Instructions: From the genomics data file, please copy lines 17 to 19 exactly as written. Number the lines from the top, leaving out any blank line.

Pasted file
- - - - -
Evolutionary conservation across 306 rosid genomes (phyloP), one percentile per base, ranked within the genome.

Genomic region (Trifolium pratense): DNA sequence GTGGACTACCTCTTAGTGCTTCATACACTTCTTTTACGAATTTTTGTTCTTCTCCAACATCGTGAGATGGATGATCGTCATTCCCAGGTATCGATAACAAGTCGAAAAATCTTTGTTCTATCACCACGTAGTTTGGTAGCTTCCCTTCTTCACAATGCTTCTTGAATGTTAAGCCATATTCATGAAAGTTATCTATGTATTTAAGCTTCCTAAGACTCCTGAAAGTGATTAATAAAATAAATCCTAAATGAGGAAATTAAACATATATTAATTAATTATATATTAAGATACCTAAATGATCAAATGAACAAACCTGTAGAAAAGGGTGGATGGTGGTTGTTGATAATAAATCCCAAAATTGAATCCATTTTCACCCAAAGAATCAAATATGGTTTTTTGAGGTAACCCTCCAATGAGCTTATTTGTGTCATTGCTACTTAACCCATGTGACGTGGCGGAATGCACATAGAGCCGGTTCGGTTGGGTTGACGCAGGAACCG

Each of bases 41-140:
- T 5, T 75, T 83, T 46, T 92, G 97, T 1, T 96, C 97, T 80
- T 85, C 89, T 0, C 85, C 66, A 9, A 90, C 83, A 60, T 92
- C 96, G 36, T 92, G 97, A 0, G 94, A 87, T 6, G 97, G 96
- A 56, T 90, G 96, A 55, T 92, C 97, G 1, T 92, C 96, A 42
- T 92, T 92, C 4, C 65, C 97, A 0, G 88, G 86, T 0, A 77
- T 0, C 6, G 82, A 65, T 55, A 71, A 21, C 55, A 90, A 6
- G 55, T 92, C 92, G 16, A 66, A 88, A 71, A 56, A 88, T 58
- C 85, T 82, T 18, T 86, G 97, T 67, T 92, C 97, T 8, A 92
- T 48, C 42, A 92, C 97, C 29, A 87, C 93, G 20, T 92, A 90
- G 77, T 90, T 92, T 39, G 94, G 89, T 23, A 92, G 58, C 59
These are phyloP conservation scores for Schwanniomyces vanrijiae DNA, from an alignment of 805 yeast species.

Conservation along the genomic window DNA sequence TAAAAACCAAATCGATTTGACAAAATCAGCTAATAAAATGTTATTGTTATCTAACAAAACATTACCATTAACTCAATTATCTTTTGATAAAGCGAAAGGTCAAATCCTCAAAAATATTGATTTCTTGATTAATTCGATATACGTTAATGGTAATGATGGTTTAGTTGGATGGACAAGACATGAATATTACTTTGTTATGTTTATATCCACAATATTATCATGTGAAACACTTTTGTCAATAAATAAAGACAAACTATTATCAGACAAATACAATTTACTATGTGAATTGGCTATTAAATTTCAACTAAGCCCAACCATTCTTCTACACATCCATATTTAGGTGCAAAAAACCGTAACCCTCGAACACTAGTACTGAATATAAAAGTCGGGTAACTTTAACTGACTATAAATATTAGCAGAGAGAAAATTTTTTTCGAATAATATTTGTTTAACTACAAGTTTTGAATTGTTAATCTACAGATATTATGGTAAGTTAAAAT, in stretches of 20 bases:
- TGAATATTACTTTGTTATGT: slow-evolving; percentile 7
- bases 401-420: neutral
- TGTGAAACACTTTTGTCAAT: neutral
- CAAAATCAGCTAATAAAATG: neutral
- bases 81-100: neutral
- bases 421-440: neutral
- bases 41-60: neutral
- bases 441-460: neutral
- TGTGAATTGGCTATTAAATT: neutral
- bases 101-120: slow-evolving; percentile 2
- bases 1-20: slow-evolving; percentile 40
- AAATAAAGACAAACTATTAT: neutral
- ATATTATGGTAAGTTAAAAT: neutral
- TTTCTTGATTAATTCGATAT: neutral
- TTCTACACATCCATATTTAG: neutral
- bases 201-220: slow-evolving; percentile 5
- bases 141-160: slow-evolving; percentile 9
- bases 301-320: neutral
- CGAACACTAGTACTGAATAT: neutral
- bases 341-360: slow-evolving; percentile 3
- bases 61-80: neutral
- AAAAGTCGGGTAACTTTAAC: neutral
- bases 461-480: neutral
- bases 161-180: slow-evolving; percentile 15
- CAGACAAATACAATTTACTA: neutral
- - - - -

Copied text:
- bases 401-420: neutral
- TGTGAAACACTTTTGTCAAT: neutral
- CAAAATCAGCTAATAAAATG: neutral